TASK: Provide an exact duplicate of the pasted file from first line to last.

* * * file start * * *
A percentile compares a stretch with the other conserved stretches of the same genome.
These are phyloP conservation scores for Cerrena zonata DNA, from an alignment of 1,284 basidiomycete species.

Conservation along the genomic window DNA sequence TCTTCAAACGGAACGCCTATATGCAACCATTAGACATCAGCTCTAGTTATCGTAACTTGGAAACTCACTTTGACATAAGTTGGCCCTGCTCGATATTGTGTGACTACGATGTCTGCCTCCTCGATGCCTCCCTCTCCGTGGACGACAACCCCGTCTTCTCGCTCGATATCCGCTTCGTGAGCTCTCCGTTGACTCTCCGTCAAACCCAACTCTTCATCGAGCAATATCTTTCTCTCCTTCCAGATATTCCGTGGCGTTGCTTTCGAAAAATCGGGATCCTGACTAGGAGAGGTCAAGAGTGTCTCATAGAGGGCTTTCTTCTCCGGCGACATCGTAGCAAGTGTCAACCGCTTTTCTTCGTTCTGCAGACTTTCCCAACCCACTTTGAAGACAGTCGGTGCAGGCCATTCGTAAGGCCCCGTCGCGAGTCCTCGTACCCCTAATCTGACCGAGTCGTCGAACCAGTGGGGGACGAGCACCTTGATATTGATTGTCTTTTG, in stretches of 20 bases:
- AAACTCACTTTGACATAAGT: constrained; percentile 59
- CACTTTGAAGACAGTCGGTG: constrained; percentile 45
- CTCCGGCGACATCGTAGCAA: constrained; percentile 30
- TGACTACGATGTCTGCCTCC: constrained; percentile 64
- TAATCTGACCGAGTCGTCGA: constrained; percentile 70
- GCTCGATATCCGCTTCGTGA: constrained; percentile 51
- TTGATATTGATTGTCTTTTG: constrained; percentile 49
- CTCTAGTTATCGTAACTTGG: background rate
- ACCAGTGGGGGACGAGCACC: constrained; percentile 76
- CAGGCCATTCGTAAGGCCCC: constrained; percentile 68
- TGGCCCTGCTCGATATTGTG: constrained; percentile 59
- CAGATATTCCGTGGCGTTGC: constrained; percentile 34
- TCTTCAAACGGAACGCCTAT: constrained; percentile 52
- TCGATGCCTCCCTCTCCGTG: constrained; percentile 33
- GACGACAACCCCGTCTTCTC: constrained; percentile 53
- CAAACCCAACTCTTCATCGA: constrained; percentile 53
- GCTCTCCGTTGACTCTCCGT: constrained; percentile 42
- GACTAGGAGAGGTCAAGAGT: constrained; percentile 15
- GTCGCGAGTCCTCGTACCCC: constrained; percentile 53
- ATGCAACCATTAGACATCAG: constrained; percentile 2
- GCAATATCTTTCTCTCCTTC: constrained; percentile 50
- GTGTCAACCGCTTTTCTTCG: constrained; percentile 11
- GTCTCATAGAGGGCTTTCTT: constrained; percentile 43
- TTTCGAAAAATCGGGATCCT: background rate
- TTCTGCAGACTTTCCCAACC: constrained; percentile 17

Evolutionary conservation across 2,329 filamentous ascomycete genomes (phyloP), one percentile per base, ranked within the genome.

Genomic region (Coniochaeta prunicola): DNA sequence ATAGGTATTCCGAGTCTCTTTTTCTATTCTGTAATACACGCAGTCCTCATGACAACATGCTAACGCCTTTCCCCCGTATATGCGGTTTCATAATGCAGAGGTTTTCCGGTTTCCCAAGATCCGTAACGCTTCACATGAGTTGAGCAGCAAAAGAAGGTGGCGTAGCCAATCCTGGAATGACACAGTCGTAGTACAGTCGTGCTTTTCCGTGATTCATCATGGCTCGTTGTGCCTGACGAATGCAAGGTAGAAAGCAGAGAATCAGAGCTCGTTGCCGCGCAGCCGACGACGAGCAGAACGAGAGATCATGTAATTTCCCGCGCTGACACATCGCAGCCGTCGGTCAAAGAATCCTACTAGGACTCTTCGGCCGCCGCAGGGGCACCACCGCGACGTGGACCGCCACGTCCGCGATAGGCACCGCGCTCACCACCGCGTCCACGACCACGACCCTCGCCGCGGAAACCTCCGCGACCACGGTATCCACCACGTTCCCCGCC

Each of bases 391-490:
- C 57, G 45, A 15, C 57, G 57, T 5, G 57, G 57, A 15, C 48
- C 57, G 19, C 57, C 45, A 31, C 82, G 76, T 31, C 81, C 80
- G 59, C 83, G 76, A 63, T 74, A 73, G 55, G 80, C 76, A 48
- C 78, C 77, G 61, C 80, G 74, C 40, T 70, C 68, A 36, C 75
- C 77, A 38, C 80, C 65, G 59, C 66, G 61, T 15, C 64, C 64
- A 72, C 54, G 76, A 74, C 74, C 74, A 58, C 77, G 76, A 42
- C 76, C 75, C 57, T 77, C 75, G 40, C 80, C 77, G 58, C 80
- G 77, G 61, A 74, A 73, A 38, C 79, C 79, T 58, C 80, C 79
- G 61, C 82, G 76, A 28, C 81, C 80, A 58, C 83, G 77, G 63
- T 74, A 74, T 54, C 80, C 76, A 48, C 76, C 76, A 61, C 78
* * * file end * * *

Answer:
A percentile compares a stretch with the other conserved stretches of the same genome.
These are phyloP conservation scores for Cerrena zonata DNA, from an alignment of 1,284 basidiomycete species.

Conservation along the genomic window DNA sequence TCTTCAAACGGAACGCCTATATGCAACCATTAGACATCAGCTCTAGTTATCGTAACTTGGAAACTCACTTTGACATAAGTTGGCCCTGCTCGATATTGTGTGACTACGATGTCTGCCTCCTCGATGCCTCCCTCTCCGTGGACGACAACCCCGTCTTCTCGCTCGATATCCGCTTCGTGAGCTCTCCGTTGACTCTCCGTCAAACCCAACTCTTCATCGAGCAATATCTTTCTCTCCTTCCAGATATTCCGTGGCGTTGCTTTCGAAAAATCGGGATCCTGACTAGGAGAGGTCAAGAGTGTCTCATAGAGGGCTTTCTTCTCCGGCGACATCGTAGCAAGTGTCAACCGCTTTTCTTCGTTCTGCAGACTTTCCCAACCCACTTTGAAGACAGTCGGTGCAGGCCATTCGTAAGGCCCCGTCGCGAGTCCTCGTACCCCTAATCTGACCGAGTCGTCGAACCAGTGGGGGACGAGCACCTTGATATTGATTGTCTTTTG, in stretches of 20 bases:
- AAACTCACTTTGACATAAGT: constrained; percentile 59
- CACTTTGAAGACAGTCGGTG: constrained; percentile 45
- CTCCGGCGACATCGTAGCAA: constrained; percentile 30
- TGACTACGATGTCTGCCTCC: constrained; percentile 64
- TAATCTGACCGAGTCGTCGA: constrained; percentile 70
- GCTCGATATCCGCTTCGTGA: constrained; percentile 51
- TTGATATTGATTGTCTTTTG: constrained; percentile 49
- CTCTAGTTATCGTAACTTGG: background rate
- ACCAGTGGGGGACGAGCACC: constrained; percentile 76
- CAGGCCATTCGTAAGGCCCC: constrained; percentile 68
- TGGCCCTGCTCGATATTGTG: constrained; percentile 59
- CAGATATTCCGTGGCGTTGC: constrained; percentile 34
- TCTTCAAACGGAACGCCTAT: constrained; percentile 52
- TCGATGCCTCCCTCTCCGTG: constrained; percentile 33
- GACGACAACCCCGTCTTCTC: constrained; percentile 53
- CAAACCCAACTCTTCATCGA: constrained; percentile 53
- GCTCTCCGTTGACTCTCCGT: constrained; percentile 42
- GACTAGGAGAGGTCAAGAGT: constrained; percentile 15
- GTCGCGAGTCCTCGTACCCC: constrained; percentile 53
- ATGCAACCATTAGACATCAG: constrained; percentile 2
- GCAATATCTTTCTCTCCTTC: constrained; percentile 50
- GTGTCAACCGCTTTTCTTCG: constrained; percentile 11
- GTCTCATAGAGGGCTTTCTT: constrained; percentile 43
- TTTCGAAAAATCGGGATCCT: background rate
- TTCTGCAGACTTTCCCAACC: constrained; percentile 17

Evolutionary conservation across 2,329 filamentous ascomycete genomes (phyloP), one percentile per base, ranked within the genome.

Genomic region (Coniochaeta prunicola): DNA sequence ATAGGTATTCCGAGTCTCTTTTTCTATTCTGTAATACACGCAGTCCTCATGACAACATGCTAACGCCTTTCCCCCGTATATGCGGTTTCATAATGCAGAGGTTTTCCGGTTTCCCAAGATCCGTAACGCTTCACATGAGTTGAGCAGCAAAAGAAGGTGGCGTAGCCAATCCTGGAATGACACAGTCGTAGTACAGTCGTGCTTTTCCGTGATTCATCATGGCTCGTTGTGCCTGACGAATGCAAGGTAGAAAGCAGAGAATCAGAGCTCGTTGCCGCGCAGCCGACGACGAGCAGAACGAGAGATCATGTAATTTCCCGCGCTGACACATCGCAGCCGTCGGTCAAAGAATCCTACTAGGACTCTTCGGCCGCCGCAGGGGCACCACCGCGACGTGGACCGCCACGTCCGCGATAGGCACCGCGCTCACCACCGCGTCCACGACCACGACCCTCGCCGCGGAAACCTCCGCGACCACGGTATCCACCACGTTCCCCGCC

Each of bases 391-490:
- C 57, G 45, A 15, C 57, G 57, T 5, G 57, G 57, A 15, C 48
- C 57, G 19, C 57, C 45, A 31, C 82, G 76, T 31, C 81, C 80
- G 59, C 83, G 76, A 63, T 74, A 73, G 55, G 80, C 76, A 48
- C 78, C 77, G 61, C 80, G 74, C 40, T 70, C 68, A 36, C 75
- C 77, A 38, C 80, C 65, G 59, C 66, G 61, T 15, C 64, C 64
- A 72, C 54, G 76, A 74, C 74, C 74, A 58, C 77, G 76, A 42
- C 76, C 75, C 57, T 77, C 75, G 40, C 80, C 77, G 58, C 80
- G 77, G 61, A 74, A 73, A 38, C 79, C 79, T 58, C 80, C 79
- G 61, C 82, G 76, A 28, C 81, C 80, A 58, C 83, G 77, G 63
- T 74, A 74, T 54, C 80, C 76, A 48, C 76, C 76, A 61, C 78